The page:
In a crazy day of college basketball, the Kentucky Wildcats survived a close game at home against the Alabama Crimson Tide.
Kentucky beat Alabama by a score of 77-71, a game where they came in 10 point favorites at home. John Calipari has never lost in Rupp Arena, so a win was expected, but it wasn't supposed to be this close.
Throughout the game, the Rupp Arena crowd urged Kentucky to make a run. But Alabama consistently silenced the crowd with their slow, efficient play. The Crimson Tide finished the game shooting 48 percent from the field. Their physical play on the inside kept Kentucky off balance on defense.
In particular, JaMychal Green had a great game. He finished with 22 points and an impressive 12 rebounds, leading Alabama in both categories.
Balance no doubt won Kentucky this game, as Michael Kidd-Gilchrist was riddled with foul trouble and Anthony Davis had an off game. Terrence Jones led Kentucky with 15 points, despite going 6-of-12 from the line.
Here are the five lessons learned from Kentucky's win over Alabama.
Once again, Kentucky lost the battle of the boards.
Alabama came in to this game averaging almost five rebounds per game less than Kentucky. And they out-rebounded the Wildcats today, in large part because of Kentucky's poor shooting from the foul line.
Still, Kentucky seemed to be out-muscled on the inside. Alabama's offense ran through their post game, and Kentucky's poor low-post defense allowed players like JaMychal Green and Nick Jacobs to be productive. Even guards Trevor Lacey and Trevor Releford took it strong to the basket and scored inside.
John Calipari needs to improve low-post offense and defense if Kentucky wants to avoid these kinds of games in the future.
Doron Lamb has too much talent to keep him off the floor at the start of the game. His offensive game is silky smooth—he's shooting 46.8 percent from beyond the arc, and he leads Kentucky in scoring average per game.
Lamb keeps the floor spread with his lights-out shooting, and he forces defenses to stay at home. Very rarely do you see a team's leading scorer start the game on the bench, but that has been the case in the past few games, with Darius Miller starting in place of Lamb.
I'm not sure what John Calipari's reasoning is for this switch. Maybe he wants a spark off the bench, or maybe he likes Miller's experience in conference play. But it needs to change.
Doron Lamb should be in the starting lineup for Terrence Jones.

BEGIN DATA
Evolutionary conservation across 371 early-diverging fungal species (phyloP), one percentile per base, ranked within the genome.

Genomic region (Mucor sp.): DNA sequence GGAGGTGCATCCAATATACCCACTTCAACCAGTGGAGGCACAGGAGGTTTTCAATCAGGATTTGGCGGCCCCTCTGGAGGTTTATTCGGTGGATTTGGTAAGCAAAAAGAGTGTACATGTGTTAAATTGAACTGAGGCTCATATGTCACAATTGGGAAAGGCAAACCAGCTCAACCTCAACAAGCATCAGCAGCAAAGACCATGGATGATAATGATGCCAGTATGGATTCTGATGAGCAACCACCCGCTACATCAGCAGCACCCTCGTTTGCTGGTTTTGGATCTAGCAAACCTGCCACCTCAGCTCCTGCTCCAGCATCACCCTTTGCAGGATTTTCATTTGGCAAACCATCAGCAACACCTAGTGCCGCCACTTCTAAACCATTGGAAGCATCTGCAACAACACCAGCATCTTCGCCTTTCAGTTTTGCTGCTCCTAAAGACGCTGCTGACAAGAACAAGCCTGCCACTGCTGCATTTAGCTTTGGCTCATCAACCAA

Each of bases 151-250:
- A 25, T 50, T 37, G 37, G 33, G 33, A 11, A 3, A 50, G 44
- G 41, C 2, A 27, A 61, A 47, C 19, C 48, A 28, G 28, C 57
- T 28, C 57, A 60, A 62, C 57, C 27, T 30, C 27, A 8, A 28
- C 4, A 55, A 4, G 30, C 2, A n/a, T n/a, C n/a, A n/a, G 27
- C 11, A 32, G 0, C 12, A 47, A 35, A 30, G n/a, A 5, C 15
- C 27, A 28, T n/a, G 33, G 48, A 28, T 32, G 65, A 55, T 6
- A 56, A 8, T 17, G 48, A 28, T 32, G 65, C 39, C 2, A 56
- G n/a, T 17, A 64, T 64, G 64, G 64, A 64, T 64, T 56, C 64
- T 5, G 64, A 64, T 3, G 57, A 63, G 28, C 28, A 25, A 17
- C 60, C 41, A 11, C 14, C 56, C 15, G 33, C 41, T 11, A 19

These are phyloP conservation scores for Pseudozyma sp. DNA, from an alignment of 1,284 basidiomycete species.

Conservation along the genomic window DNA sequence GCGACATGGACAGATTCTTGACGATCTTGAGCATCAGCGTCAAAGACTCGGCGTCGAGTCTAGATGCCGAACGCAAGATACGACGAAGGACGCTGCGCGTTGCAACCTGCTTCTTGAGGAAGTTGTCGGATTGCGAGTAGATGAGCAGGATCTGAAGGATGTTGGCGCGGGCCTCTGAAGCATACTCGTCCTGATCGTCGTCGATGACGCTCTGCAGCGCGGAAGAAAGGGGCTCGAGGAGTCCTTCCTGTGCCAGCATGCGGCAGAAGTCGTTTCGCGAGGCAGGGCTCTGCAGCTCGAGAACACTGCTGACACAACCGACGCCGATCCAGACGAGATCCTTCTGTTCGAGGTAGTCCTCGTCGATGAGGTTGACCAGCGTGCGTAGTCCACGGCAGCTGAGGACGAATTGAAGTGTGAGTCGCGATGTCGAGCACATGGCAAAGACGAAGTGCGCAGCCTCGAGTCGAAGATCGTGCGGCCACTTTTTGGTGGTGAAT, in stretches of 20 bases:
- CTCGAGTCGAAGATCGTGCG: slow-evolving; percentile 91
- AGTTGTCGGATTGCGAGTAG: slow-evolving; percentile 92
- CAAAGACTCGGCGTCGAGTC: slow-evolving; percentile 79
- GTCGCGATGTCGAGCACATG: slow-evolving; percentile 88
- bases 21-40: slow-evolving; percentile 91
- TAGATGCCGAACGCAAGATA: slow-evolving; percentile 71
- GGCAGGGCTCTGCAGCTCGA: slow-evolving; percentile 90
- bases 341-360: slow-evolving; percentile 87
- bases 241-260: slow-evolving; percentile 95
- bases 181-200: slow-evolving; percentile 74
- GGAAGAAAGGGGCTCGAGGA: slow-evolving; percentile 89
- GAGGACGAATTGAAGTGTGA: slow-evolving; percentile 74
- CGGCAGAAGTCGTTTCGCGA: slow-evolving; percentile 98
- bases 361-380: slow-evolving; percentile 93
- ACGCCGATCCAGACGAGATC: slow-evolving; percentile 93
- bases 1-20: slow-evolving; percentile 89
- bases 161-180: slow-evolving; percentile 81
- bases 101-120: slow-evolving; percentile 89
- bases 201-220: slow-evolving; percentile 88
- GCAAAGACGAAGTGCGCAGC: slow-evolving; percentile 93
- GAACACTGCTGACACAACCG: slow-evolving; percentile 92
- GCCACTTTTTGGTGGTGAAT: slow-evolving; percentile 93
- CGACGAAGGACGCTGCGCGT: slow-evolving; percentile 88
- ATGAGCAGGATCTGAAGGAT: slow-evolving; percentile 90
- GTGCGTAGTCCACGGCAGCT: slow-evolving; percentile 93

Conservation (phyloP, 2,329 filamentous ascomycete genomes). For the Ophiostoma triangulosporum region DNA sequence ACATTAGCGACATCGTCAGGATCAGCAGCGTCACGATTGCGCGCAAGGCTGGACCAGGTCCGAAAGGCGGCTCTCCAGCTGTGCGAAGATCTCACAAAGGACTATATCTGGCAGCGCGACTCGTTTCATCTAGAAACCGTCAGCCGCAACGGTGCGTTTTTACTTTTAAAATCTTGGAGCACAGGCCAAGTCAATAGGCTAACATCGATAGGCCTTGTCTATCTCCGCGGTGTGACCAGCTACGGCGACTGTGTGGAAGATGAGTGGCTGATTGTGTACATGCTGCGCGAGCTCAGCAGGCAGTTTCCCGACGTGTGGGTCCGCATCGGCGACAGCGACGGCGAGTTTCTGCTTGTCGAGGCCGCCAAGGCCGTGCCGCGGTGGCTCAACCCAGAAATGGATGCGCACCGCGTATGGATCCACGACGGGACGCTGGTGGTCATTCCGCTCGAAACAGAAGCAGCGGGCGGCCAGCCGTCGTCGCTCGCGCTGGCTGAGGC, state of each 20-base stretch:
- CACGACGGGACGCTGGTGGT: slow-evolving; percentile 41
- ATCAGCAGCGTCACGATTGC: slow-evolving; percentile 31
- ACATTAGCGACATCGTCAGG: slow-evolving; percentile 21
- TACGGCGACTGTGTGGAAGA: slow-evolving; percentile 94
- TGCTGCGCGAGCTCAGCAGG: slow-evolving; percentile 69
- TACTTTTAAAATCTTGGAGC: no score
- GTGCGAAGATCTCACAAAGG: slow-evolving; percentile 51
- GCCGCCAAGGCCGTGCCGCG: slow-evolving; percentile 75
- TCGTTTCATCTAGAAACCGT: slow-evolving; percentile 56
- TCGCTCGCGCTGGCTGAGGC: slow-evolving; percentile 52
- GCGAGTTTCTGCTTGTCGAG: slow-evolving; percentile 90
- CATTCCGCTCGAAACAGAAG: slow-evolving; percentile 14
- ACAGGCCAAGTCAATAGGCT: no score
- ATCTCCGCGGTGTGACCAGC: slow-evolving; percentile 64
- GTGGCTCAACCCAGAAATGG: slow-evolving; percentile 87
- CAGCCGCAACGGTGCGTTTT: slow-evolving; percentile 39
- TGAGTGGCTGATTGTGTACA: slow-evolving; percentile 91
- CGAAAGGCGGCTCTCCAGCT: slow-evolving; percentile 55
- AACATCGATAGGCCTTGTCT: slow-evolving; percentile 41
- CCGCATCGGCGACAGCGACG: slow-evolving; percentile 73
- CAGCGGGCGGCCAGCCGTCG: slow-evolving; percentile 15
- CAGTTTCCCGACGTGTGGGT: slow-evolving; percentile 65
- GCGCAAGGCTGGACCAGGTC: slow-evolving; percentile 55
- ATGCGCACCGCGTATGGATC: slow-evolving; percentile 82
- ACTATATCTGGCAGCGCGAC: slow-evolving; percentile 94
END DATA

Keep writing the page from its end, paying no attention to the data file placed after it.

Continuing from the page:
As much as I hate to say it, and as surprised as I am because of his great start to the year, I think Terrence Jones should start the game on the bench.
At the beginning of the year, I wrote this article claiming Terrence Jones would be the best player in the nation because of his all-around game. I thought that he would improve his consistency on offense and not be such a "black hole."
But I was wrong.
When Jones is on the floor, Kentucky's offense seems stagnant. The offense runs through him when he plays because of his great potential to score in so many ways, but he is far from consistent.
With a starting five of Marquis Teague, Doron Lamb, Michael Kidd-Gilchrist, Darius Miller and Anthony Davis, Kentucky would lose height, but would gain offensive consistency.
And who knows? Jones may prove to be a great spark off the bench.
When Kentucky switched to a 2-3 zone late in the second half, it seemed to throw Alabama off-guard. Typically, it is the opponents that play a zone against Kentucky because it is a hard counter to Kentucky’s dribble-drive offense.
But Kentucky pulled off the zone very well, partly because of their length and partly because they are so quick. John Calipari may have switched because Terrence Jones and Michael Kidd-Gilchrist had four fouls apiece, but it was successful nonetheless.
Playing a zone more often would put the pressure on other teams to shoot from the outside, and against Kentucky's length and quickness, it would be difficult to get a clear look. It would also help Kentucky if players were to get into foul trouble.
This has been a problem all year for the Wildcats: consistency.
No player is immune. This game, Anthony Davis went 2-of-10 from the field, surprising when his season average is upwards of 65 percent.
This may be a problem because of Kentucky's great balance in their top seven players, but that shouldn't be the case in regards to intensity. Defensive intensity seems to fluctuate with seemingly every possession, and, as stated previously, this Kentucky offense can become stagnant at times.
Marquis Teague showed us today that we can't get excited about one great performance (against Arkansas he had nine assists—this game he had one).
Consistency is the one thing holding back this Kentucky team, whether it is on the glass, assisting shots, or turning the ball over, Kentucky needs to be more consistent on both sides of the ball.
Kentucky's next game is January 24th at Georgia.